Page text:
WSO2 Fights Cloud Lock-in With Stratos PaaS - Mitchell Pronschinske, DZone

3rd June 2010, Mitchell Pronschinske, DZone

This week, WSO2 launched what it is calling the first 100% open source PaaS cloud platform. The SOA and developer platform is called WSO2 Stratos, and it is offered as a self-service, multi-tenant, cloud native, elastic runtime (based on WSO2's Eclipse RT-like Carbon framework) for private and public clouds.

WSO2 provides free and open source SOA middleware components (ESB, App Server, etc.) on a customizable, modular framework called Carbon. Last year, WSO2 started offering its components as cloud images, but they were not cloud native. Stratos provides these components natively in the cloud, which means when you log into Stratos and immediately provision your own domain with the services you want via the Cloud Manager. The components are completely self-service, elastically scalable, and comprehensively metered and monitored.

Initial Advantages

If your organization needs an ESB, for example, they can instantly provision one on the multi-tenant architecture and let the metering and monitoring tell you what resources are being used by each tenant. Having these services be cloud native saves memory because (unlike with the images) you don't need to allocate new VMs for each service, which cost about half a GB on each server used.

WSO2 co-founder and CTO Paul Fremantle blogged about [] Stratos, saying that unlike or Google App Engine, you have the option to run applications internally. Stratos offers an enterprise architecture with governance, business process, integration, portals, identity management and mashups. It also supports the common Enterprise Programming Model (Java, JAX-WS, BPEL, XSLT, XPath, WSDL, etc.). Only Tibco Silver provides similar offerings.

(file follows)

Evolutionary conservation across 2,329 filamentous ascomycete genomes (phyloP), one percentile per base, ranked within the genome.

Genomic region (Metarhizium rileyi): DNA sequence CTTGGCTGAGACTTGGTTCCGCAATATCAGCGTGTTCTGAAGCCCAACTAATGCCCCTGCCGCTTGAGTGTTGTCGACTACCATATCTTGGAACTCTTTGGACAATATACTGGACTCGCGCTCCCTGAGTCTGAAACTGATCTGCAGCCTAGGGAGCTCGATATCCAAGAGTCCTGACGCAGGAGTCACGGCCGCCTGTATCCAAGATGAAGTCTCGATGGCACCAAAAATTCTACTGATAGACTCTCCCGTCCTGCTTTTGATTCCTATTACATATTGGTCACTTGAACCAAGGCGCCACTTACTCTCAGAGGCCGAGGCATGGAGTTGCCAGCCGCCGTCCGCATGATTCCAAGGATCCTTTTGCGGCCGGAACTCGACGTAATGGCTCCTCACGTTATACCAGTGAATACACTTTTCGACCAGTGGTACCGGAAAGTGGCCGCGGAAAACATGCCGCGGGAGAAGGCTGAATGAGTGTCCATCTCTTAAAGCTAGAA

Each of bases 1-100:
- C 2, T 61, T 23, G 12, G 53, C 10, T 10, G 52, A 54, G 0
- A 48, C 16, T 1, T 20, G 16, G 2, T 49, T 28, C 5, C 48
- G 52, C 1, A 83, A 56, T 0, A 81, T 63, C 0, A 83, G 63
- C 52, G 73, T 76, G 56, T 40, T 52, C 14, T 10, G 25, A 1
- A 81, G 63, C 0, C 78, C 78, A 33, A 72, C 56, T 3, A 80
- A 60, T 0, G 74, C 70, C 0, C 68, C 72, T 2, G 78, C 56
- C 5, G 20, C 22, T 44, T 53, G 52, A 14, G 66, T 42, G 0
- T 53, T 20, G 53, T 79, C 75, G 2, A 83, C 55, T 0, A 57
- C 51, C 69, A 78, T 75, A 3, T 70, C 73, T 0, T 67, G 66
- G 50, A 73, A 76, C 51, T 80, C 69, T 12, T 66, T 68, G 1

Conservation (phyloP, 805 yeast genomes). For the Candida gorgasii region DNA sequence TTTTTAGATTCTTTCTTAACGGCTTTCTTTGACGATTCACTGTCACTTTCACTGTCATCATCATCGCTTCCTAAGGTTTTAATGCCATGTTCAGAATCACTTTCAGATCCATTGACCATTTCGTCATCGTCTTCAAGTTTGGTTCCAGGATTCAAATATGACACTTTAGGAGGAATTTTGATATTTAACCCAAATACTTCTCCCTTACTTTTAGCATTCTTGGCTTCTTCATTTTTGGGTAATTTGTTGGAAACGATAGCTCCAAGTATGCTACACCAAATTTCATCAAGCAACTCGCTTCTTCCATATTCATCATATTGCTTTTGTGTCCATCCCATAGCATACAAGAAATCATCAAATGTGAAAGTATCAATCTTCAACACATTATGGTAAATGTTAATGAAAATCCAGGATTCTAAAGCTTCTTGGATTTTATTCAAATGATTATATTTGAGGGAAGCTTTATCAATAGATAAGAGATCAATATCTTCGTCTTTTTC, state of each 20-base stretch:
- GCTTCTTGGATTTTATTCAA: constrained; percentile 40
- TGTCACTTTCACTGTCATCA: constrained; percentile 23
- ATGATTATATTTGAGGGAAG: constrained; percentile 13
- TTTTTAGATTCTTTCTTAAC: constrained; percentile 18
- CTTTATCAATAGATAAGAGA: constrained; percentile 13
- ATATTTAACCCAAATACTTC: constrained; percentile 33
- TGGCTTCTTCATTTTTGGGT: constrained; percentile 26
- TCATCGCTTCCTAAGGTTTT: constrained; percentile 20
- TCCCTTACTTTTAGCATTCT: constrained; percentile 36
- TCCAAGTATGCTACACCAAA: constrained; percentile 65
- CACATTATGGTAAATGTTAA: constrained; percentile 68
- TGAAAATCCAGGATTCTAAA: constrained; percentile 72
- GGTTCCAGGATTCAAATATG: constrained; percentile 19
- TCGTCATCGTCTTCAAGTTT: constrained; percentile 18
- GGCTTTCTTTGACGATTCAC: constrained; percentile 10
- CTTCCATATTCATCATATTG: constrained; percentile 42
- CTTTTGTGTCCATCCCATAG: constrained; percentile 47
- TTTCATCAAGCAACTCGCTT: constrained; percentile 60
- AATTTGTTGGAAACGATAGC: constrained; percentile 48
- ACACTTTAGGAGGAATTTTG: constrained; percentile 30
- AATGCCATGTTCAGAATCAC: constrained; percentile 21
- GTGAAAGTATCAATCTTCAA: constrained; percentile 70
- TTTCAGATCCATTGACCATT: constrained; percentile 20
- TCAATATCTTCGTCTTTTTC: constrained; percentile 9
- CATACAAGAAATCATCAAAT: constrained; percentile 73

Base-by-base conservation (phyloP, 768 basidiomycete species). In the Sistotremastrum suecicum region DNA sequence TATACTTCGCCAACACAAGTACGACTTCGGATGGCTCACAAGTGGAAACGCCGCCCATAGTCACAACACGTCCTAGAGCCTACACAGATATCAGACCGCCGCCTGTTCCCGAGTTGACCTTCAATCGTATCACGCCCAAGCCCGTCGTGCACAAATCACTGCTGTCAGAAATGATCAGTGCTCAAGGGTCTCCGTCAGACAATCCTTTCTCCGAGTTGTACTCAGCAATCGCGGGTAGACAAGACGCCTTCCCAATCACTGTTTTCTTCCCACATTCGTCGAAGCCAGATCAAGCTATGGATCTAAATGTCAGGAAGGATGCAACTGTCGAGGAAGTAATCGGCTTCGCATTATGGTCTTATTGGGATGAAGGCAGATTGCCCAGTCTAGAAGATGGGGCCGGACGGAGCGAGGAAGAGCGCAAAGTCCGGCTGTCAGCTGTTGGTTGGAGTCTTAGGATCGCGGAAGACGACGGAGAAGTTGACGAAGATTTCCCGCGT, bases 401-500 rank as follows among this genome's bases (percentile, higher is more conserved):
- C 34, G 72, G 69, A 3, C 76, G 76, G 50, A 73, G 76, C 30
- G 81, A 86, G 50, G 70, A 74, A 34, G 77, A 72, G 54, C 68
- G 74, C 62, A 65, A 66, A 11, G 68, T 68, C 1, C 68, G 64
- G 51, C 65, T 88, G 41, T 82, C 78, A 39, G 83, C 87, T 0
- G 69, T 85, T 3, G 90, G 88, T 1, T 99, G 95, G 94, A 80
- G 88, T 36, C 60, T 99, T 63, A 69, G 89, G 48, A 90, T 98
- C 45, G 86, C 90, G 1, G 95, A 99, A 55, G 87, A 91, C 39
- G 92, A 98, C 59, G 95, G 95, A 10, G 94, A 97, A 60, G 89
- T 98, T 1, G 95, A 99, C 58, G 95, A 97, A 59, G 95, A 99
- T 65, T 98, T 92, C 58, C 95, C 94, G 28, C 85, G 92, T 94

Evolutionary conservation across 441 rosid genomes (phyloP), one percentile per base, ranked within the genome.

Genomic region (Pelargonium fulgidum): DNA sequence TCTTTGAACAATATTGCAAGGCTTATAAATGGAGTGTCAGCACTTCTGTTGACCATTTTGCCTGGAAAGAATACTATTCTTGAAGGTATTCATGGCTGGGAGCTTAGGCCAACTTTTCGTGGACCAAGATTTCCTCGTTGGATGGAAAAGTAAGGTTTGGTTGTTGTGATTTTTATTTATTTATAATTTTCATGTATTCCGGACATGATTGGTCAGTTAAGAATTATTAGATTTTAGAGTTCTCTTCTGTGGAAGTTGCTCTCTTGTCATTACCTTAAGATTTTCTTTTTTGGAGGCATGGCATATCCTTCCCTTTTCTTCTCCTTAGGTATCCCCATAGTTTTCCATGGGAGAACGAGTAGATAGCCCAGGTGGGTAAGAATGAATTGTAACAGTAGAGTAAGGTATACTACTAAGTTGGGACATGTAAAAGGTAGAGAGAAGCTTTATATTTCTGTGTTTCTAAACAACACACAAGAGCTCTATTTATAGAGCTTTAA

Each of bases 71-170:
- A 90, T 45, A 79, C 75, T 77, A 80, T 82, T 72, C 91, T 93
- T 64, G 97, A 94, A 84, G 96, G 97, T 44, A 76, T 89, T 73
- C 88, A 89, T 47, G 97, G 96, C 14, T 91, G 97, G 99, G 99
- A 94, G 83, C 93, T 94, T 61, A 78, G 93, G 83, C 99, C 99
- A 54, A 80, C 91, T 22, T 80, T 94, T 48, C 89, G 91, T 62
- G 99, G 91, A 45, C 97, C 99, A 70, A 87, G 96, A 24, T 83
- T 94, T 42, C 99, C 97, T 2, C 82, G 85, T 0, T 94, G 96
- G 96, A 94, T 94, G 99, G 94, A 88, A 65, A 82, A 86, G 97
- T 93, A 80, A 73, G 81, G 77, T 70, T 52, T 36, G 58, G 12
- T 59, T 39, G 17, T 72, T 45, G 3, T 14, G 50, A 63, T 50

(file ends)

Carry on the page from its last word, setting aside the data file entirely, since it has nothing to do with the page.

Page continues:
No Lock-in!

WSO2 believes in the open source business model, and takes it very seriously. One problem that Fremantle is seeing in today's cloud/software platforms is lock-in:

"Software vendors love lock-in - and Cloud vendors love it even more. So if you code to Google App Engine, you are tied into Google's identity model, Google's Bigtable, etc. If you code to or vmForce - you are tied to force's infrastructure services. If you code to Tibco Silver, you are tied to Tibco. WSO2 fights this in three ways:

No code lock-in: we use standards-based coding (WAR, JAX-WS, POJO) and Stratos is 100% Apache License Open Source.

No model lock-in: we use standards-based services:

  • Identity is based on OpenID, OAuth, XACML, WS-Trust
  • Registry is based on AtomPub and REST
  • Business Process is based on BPEL, etc

No hosting lock-in: you can take you apps and data from our public PaaS and re-deploy internally or on your own virtual private cloud anytime you like."

Stratos can run on the web, Amazon VPC, or private clouds based on Ubuntu Enterprise Cloud, Eucalyptus, and others. Support for VMware's vSphere will be coming soon. You can test-drive WSO2 Stratos on the web right now.